(New York – March 17, 2021) Israel’s Ambassador to the United States and United Nations Gilad Erdan and US Ambassador to the UN Linda Thomas-Greenfield joined forces with Wonder Woman actress Gal Gadot. The trio of do-gooders hosted a virtual event urging global citizens to unite and apply innovative technologies to the worldwide crusade against domestic violence.
The informative event is organized with support from the Michal Sela Forum, an Israeli NGO named for a young woman murdered by her husband in front of their infant daughter. The Forum is dedicated to preventing anyone else from suffering the same fate. Co-organizers, the UJA Federation of New York, hope the event will encourage the world to strive for zero cases of female fatalities due to domestic abuse.
Data from around the world shows a shocking increase in the number of domestic violence cases over the past year. The United Nations Women’s group has termed it a “shadow pandemic” – a pandemic within a pandemic. Unlike in the global fight against other forms of violence, methods used to deal with this heartbreaking scourge have not been updated for more than five decades.
“The coronavirus has affected each one of us, but there is no doubt that women have suffered much more. Domestic violence has intensified and is clearly another global epidemic that we must tackle in the same way we do any other threat,” said Ambassador Erdan, who initiated the event. “Israel has already implemented new technologies in this fight, and we will continue to do everything we can to prevent the next attack. I hope that this event will prompt other countries to adopt these new tools – we must do whatever we can to stop this despicable terror at home.”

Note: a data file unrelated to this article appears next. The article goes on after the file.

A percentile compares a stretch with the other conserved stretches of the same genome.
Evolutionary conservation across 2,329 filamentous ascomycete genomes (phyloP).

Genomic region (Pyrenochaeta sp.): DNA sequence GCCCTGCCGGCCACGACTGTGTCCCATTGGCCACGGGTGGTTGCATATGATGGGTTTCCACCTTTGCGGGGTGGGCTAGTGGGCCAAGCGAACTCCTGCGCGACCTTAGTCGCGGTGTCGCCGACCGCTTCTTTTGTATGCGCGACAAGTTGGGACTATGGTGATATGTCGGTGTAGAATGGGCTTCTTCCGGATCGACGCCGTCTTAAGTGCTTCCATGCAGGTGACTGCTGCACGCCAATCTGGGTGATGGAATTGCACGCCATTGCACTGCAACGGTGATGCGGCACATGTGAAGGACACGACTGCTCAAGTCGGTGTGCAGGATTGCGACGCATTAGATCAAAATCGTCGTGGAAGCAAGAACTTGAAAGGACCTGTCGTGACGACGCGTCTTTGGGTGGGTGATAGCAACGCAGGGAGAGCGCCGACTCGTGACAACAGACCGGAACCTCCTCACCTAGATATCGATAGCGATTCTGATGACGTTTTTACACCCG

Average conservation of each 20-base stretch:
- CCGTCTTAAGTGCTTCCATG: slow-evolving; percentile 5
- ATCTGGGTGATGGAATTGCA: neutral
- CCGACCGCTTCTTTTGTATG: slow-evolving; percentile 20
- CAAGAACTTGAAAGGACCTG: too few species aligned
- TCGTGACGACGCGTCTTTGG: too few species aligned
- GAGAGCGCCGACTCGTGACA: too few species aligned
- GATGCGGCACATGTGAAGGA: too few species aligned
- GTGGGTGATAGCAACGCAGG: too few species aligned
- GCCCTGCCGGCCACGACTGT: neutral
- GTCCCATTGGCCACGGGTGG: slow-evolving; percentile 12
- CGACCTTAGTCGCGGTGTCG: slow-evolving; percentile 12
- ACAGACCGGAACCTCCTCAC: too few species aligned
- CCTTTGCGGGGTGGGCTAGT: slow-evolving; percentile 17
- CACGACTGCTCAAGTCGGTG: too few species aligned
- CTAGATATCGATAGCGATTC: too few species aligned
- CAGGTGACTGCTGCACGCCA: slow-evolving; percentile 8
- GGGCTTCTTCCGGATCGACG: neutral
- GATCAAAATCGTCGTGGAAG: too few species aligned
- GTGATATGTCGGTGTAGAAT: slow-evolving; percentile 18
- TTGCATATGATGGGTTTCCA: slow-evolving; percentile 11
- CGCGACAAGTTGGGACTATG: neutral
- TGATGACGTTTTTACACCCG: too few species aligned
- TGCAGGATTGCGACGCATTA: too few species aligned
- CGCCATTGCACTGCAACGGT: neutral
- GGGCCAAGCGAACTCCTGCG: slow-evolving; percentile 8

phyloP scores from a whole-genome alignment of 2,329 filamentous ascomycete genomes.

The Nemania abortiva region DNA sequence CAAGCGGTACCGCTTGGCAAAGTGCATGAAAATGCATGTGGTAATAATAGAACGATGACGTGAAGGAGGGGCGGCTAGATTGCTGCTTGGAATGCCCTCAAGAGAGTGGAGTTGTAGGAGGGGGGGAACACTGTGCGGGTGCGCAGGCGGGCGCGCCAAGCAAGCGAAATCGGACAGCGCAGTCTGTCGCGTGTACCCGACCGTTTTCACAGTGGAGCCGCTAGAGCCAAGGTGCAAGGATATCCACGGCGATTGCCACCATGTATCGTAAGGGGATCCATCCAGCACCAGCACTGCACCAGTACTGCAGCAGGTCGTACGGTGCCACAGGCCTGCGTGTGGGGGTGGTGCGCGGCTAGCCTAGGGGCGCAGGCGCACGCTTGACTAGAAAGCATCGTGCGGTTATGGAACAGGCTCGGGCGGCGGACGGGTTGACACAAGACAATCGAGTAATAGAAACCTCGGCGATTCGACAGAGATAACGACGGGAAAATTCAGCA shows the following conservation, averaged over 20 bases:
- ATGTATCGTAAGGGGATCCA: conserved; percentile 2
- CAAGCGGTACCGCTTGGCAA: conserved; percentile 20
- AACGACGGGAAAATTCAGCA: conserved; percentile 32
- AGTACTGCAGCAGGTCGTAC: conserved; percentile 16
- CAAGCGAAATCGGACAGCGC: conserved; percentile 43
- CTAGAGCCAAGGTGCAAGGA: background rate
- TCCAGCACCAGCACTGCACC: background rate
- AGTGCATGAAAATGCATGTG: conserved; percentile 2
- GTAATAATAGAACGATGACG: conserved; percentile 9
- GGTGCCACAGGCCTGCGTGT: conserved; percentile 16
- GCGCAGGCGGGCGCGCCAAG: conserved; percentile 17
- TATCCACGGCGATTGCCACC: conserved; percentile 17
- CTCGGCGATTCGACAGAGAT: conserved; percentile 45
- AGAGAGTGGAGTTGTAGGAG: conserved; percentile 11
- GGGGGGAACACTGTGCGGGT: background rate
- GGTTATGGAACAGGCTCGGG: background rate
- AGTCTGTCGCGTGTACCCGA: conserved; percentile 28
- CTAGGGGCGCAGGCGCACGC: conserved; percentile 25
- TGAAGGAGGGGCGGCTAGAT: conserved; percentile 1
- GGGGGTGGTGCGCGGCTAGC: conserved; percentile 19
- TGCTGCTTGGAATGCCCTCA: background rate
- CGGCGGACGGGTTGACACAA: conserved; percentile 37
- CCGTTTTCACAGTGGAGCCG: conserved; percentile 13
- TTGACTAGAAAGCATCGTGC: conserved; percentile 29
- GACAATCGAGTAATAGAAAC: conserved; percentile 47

Taking place on the sidelines of the UN’s meeting of the Committee on the Status of Women, the high-level event featured a call for action from Wonder Woman actress Gal Gadot.
“It is time for a global forum like the UN to become involved in such an essential fight, a battle between life and death. We must share our knowledge and tools to prevent even one more woman from being a victim of abuse. It is time to update the tools that we already have and use to prevent domestic violence. Bringing an end to violence in the homes requires the attention and action of every single one of us. Violence knows no borders and requires the whole world to fight it. It’s up to us to unite and save lives. Alone we are strong, but together, we are stronger,” said Gadot.
“It’s not so easy to speak after Wonder Woman,” joked European Union’s UN Ambassador Olof Skoog, who chairs the UN’s Group of Friends for the Elimination of Violence Against Women and Girls. “There is no immunity [to domestic violence] anywhere. No country, no continent is safe.”
Ambassador Skoog illustrates that approximately 50 women lose their lives to domestic violence every week in the European Union alone. Those statistics, representing mothers, sisters, and daughters’ lives lost, are increasing during pandemic-response-mandated lockdowns.